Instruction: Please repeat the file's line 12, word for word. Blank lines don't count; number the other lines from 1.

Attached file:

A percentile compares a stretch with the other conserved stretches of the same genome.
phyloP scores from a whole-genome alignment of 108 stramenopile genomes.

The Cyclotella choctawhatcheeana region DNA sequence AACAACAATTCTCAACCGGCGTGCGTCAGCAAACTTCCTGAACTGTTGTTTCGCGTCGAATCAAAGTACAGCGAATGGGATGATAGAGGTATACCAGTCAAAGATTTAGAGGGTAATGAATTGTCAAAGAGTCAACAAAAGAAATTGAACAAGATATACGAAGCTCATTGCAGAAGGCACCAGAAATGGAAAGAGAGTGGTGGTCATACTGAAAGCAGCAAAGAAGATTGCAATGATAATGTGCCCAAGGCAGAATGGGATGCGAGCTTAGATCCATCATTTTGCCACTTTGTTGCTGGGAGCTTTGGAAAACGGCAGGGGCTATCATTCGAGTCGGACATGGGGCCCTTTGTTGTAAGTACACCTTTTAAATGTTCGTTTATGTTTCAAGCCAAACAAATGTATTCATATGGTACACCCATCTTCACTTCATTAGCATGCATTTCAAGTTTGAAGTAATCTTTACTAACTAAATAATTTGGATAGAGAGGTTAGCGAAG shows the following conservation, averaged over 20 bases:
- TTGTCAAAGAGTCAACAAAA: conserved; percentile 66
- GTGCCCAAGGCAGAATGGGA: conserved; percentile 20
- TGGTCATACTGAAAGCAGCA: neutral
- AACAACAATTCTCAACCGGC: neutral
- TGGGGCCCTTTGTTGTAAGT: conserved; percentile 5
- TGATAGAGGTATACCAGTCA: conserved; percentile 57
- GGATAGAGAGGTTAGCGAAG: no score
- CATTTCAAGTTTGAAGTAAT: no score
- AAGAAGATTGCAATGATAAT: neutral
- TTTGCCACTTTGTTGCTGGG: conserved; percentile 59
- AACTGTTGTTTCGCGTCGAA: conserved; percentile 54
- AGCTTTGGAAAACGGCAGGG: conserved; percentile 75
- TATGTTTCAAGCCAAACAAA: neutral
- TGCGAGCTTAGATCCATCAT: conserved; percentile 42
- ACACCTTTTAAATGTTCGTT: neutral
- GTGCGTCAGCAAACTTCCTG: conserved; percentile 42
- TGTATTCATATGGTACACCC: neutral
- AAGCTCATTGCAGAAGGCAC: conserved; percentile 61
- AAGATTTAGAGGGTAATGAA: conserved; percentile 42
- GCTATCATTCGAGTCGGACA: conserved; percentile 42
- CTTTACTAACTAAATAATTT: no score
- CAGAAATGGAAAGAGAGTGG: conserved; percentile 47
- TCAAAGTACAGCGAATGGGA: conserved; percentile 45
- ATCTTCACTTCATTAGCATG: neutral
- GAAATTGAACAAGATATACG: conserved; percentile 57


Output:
- AAGAAGATTGCAATGATAAT: neutral